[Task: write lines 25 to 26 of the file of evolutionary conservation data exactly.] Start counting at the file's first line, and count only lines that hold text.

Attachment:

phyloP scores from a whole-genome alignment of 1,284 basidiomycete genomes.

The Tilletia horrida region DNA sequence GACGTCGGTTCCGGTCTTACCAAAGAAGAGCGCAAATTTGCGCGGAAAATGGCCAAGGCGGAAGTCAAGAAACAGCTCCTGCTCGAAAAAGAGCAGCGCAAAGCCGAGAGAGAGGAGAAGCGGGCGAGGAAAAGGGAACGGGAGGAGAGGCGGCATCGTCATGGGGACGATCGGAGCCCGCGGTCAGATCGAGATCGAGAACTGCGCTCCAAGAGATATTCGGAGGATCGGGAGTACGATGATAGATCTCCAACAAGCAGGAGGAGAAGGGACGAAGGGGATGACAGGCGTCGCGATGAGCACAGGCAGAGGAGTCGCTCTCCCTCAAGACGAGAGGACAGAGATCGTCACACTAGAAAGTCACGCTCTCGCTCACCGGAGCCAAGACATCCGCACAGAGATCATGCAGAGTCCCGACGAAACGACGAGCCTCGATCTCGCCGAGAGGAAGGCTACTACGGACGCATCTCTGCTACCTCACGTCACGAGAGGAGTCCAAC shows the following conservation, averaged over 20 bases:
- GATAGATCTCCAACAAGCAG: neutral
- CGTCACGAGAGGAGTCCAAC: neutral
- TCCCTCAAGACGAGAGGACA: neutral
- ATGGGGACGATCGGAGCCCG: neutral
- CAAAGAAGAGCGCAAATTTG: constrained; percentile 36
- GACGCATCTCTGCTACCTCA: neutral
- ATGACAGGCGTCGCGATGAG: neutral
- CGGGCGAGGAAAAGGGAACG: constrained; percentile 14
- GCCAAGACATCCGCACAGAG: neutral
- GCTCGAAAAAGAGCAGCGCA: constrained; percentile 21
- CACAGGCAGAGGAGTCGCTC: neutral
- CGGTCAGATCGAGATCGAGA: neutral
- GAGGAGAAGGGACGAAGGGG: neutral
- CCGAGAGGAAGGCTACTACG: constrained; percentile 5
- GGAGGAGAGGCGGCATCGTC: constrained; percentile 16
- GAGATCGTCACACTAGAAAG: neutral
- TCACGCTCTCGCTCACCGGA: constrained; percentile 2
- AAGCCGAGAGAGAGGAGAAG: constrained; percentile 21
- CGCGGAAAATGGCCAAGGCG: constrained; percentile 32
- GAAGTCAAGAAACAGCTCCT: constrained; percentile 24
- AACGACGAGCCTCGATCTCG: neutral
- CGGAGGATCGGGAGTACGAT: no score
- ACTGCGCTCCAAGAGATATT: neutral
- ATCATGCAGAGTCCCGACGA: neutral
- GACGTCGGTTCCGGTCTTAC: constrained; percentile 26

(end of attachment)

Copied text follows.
- ACTGCGCTCCAAGAGATATT: neutral
- ATCATGCAGAGTCCCGACGA: neutral